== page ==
WATCH: Growing up With a Serial Killer: How April Balascio Discovered the Truth About Her Father
April Balascio always had sneaking suspicions about her father, Edward Wayne Edwards
His charming exterior was belied by the violent temper he showed those close to him. He was physically and verbally abusive to Balascio’s mom, even hospitalizing her multiple times.
Also, Edwards had a peculiar fixation with crime, collecting newspaper clippings about local murders and often contacting police about their investigations.
Finally, he would make his family move every six months to a year, often rousing them in the middle of the night without warning to tell them to pack up.
“Kids aren’t stupid,” Balascio, now 48, says in last week’s issue of PEOPLE. “There were dead bodies. Someone was always murdered wherever we lived.”
• Watch the full episode of People Crime: April Balascio — A Daughter’s Decision, streaming now on PeopleTV. Go to People.com/peopletv, or download the app on your favorite streaming device.
In 2009, Balascio, who married and had three children of her own, felt compelled to act on her long-held suspicions and began investigating her father’s past online. She’d eventually learn a horrifying truth: Her father had murdered at least five people.
It was Balascio who initially contacted police. She had unsettling information about the 1980 murders of Timothy Hack and Kelly Drew, who disappeared from a Watertown, Wisconsin, venue called the Concord House — where Edwards had worked as a handyman before the family skipped town.
The tip led to Edwards’ arrest weeks later, but even at that point, Balascio hoped her suspicions would be proven wrong.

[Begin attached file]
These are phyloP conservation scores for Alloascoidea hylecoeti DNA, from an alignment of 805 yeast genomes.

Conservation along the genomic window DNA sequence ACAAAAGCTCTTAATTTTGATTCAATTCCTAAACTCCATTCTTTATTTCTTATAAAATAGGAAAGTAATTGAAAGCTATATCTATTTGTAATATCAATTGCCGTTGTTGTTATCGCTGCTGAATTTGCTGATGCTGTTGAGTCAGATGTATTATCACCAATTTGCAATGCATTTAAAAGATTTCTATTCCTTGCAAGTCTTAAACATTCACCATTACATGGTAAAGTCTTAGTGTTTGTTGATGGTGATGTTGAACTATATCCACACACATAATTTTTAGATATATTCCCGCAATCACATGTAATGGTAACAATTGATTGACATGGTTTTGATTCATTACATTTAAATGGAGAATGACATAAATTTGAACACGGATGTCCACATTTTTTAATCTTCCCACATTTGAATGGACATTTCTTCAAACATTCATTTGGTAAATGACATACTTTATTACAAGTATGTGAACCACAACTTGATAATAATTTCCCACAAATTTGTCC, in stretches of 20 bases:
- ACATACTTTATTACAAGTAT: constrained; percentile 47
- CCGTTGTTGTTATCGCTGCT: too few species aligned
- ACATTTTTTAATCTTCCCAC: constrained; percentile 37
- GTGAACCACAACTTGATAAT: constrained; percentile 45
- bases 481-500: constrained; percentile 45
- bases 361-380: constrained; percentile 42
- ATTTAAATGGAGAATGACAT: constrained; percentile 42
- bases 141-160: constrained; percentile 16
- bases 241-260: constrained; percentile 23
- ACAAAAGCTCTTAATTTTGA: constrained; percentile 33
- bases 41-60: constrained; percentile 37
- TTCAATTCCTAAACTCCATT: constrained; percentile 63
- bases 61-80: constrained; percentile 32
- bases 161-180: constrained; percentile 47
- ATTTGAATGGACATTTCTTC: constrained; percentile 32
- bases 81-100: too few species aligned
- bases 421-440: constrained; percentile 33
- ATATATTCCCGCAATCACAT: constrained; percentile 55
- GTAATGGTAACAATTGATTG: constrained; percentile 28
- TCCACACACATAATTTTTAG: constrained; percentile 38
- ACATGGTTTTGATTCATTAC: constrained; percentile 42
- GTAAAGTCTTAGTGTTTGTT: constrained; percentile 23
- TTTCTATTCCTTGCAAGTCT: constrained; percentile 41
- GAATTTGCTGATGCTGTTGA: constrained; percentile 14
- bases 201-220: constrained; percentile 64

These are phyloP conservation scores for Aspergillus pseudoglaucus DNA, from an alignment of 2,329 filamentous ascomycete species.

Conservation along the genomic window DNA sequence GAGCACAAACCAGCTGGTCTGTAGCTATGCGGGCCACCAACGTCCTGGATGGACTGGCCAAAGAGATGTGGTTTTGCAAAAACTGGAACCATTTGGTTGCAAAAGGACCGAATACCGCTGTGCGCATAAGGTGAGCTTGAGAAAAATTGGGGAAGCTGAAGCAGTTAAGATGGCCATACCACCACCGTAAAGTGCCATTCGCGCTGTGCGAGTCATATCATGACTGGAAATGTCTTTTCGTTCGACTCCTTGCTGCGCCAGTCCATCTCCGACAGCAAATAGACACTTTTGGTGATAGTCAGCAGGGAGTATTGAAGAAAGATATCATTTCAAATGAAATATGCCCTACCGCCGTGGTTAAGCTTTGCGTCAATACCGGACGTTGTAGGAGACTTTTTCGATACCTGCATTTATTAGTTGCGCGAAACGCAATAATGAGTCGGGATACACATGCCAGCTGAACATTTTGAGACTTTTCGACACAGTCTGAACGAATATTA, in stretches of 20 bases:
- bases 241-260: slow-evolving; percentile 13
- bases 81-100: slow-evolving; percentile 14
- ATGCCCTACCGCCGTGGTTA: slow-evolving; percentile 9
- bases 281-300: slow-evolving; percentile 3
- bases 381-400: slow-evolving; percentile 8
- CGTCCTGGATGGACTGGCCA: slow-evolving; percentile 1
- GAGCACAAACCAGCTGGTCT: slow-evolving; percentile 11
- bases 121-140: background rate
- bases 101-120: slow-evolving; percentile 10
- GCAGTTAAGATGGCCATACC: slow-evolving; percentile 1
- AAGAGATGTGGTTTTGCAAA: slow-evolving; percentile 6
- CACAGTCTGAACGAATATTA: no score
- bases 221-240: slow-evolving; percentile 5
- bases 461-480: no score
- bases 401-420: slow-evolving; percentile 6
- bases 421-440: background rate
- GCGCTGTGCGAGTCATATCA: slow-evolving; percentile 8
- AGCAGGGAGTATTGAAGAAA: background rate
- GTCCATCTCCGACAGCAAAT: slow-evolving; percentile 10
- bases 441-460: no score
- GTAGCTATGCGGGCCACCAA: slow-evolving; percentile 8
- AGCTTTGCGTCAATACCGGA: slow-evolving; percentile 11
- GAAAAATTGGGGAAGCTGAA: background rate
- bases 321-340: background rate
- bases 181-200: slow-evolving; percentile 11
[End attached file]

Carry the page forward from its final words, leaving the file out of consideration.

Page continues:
“During this whole process, you’re still holding out for hope that he’s not this monster that I think he is, that he’s just my dad and has a temper,” she says in the PeopleTV clip shown exclusively above.
• For more on Edward Edwards’ dark secrets and his daughter’s search for the truth, pick up last week’s issue of PEOPLE, still on newsstands.
But when detective Chad Garcia of the Jefferson County Sheriff’s Office told Balascio that Edwards’ DNA was a match to that found on the victims, she knew that her dad was who she thought he was: a serial killer.
“I remember I was in the car, and I called up detective Garcia and I asked him about the match for the DNA. And he said there was no mistake, and there was a match,” she says tearfully in the clip.
“And I literally went into a panic attack, or an anxiety attack. Had to pull off to the side of the road. And that’s when it really hit me that all the suspicions I had about my father were true.”